• Observational. Cerebrospinal fluid (CSF) biomarkers of risk for Alzheimer's disease (AD) in sleep disordered breathing (SDB) subjects. [ Time Frame: Baseline ] [ Designated as safety issue: No ]
    At cross section, levels of CSF P-Tau, T-Tau and Aβ42 (in pg/mL) in subjects with SDB

  • Observational. Structural MRI hippocampal volume in SDB subjects. [ Time Frame: Baseline ] [ Designated as safety issue: No ]
    At cross section, hippocampal volume (in mm3) in subjects with SDB

  • Observational. MRI-ASL vasoreactivity response to CO2 challenge in subjects with SDB [ Time Frame: Baseline ] [ Designated as safety issue: No ]
    At cross-section, MRI-ASL measured vasoreactivity responses to CO2 (% of brain vasoreactivity to hypercapnia) in subjects with SDB


Secondary Outcome Measures:
  • Interventional CPAP Clinical Trial, memory changes after CPAP treatment [ Time Frame: Change from baseline in memory tests at 6 months ] [ Designated as safety issue: No ]
    All subjects with moderate-to-severe SDB (Apnea Hypopnea Index with 4% desaturation >15) will be prescribed 6-month treatment with CPAP. Changes after treatment in declarative memory (measured using tests from the Wechsler and Guild Memory scales from our neuropsychological battery) at 6 months.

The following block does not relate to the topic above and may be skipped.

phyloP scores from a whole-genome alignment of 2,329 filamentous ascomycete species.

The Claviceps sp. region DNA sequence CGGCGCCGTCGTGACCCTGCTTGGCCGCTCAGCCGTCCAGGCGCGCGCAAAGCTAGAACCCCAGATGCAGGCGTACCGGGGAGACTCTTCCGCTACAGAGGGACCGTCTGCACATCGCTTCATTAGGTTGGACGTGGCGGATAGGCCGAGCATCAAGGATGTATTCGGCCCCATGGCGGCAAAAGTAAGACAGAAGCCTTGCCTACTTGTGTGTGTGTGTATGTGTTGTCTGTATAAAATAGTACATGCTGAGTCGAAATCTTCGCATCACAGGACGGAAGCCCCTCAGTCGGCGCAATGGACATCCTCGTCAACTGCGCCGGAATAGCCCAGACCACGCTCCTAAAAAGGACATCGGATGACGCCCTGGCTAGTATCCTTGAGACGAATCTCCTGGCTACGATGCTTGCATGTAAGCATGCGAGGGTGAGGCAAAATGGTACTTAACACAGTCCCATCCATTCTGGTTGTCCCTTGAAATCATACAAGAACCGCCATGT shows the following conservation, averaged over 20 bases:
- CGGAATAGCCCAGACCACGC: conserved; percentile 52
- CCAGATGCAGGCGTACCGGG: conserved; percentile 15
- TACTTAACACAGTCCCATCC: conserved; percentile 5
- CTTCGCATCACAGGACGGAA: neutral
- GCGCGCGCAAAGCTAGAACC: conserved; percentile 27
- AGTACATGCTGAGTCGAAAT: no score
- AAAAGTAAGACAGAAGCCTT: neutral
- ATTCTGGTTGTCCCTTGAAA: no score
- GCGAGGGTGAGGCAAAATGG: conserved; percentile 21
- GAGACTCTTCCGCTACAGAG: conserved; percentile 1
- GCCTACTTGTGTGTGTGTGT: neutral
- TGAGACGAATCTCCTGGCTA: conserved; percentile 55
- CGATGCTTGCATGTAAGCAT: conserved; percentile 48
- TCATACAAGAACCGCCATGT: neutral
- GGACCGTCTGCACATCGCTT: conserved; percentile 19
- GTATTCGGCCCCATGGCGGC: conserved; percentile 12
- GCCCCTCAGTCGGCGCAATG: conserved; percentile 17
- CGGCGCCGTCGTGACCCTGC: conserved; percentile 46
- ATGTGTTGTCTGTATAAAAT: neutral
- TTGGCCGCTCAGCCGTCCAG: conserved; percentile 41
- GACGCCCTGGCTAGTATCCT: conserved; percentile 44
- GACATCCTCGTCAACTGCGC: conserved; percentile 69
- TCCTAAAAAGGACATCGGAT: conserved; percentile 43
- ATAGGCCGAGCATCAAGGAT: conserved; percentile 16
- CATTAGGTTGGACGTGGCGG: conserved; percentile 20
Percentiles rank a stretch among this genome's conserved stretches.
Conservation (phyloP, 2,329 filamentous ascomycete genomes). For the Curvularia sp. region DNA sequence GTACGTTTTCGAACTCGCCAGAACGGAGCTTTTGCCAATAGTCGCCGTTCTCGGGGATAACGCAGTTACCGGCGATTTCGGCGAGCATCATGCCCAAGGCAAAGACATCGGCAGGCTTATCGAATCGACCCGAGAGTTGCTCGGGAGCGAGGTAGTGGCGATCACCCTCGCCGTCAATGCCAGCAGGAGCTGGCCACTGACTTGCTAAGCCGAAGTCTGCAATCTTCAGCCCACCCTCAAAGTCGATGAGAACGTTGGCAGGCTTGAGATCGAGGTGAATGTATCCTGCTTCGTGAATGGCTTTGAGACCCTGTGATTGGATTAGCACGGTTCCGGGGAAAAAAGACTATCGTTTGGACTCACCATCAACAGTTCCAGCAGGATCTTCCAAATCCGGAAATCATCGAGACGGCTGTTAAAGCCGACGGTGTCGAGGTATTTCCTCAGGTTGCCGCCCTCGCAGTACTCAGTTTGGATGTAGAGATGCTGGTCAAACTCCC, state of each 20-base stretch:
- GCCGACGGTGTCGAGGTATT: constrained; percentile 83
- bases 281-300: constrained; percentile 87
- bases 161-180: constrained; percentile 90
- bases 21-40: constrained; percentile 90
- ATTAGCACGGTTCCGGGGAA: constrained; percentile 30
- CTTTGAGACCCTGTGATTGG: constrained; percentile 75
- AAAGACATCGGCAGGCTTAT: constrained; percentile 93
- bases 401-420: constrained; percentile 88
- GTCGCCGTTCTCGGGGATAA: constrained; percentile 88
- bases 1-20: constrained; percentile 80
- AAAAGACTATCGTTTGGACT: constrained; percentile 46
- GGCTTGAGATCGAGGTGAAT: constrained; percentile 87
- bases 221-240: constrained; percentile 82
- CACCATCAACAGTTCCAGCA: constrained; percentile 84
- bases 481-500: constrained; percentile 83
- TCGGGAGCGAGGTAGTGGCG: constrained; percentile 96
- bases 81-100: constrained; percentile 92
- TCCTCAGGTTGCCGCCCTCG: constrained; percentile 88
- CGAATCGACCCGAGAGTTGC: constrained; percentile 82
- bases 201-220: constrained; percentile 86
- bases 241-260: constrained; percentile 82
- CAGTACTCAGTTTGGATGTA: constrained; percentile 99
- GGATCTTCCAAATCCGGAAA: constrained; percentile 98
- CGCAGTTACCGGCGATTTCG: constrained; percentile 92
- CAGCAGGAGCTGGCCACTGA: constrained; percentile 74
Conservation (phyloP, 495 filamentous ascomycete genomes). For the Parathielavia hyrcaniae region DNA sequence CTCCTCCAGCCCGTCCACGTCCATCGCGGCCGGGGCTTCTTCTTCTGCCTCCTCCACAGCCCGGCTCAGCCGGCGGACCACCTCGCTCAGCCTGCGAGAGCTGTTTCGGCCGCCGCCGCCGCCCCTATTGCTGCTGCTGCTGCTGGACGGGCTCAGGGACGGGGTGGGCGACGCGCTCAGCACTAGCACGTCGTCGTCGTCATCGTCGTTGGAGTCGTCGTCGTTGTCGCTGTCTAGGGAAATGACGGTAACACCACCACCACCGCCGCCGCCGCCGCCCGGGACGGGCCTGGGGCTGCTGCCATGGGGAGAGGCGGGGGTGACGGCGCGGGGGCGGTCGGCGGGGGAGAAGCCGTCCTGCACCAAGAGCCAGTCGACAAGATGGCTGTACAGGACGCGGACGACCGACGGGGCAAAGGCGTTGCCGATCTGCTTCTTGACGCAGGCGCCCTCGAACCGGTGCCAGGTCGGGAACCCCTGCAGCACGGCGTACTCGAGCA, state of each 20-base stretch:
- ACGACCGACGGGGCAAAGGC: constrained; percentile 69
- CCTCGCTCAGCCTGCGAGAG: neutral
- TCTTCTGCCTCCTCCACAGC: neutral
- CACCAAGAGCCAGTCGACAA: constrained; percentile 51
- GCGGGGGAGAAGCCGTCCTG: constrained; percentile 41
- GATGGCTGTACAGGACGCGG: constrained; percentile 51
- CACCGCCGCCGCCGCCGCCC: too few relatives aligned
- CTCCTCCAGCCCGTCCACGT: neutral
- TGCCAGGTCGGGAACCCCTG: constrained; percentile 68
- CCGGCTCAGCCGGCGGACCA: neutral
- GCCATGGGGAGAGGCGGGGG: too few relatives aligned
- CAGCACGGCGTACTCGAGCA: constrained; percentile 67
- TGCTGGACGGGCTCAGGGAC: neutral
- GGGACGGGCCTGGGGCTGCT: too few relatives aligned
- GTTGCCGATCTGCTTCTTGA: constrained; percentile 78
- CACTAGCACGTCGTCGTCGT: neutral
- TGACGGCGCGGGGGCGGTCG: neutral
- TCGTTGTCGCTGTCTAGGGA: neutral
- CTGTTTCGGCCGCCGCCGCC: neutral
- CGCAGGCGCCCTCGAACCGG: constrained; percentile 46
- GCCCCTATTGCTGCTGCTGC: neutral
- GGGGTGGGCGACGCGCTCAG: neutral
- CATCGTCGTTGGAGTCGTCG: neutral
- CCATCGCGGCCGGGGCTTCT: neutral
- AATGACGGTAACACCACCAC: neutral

• Interventional CPAP Clinical Trial, CSF biomarker changes after CPAP treatment [ Time Frame: Change from baseline in CSF biomarkers at 6 months ] [ Designated as safety issue: No ]
    All subjects with moderate-to-severe SDB (Apnea Hypopnea Index with 4% desaturation >15) will be prescribed 6-month treatment with CPAP. Change after a 6 month treatment in CSF levels of P-Tau (pg/mL), T-Tau (pg/mL) and Aβ42 (pg/mL)

  • Interventional CPAP Clinical Trial, MRI biomarker changes [ Time Frame: Change from baseline in MRI biomarkers at 6 months ] [ Designated as safety issue: No ]
    All subjects with moderate-to-severe SDB (Apnea Hypopnea Index with 4% desaturation >15) will be prescribed 6-month treatment with CPAP. Changes after a 6 month treatment in brain vasoreactivity response to CO2 (measured by % of vasoreactivity response to hypercapnia) and hippocampal volume in mm3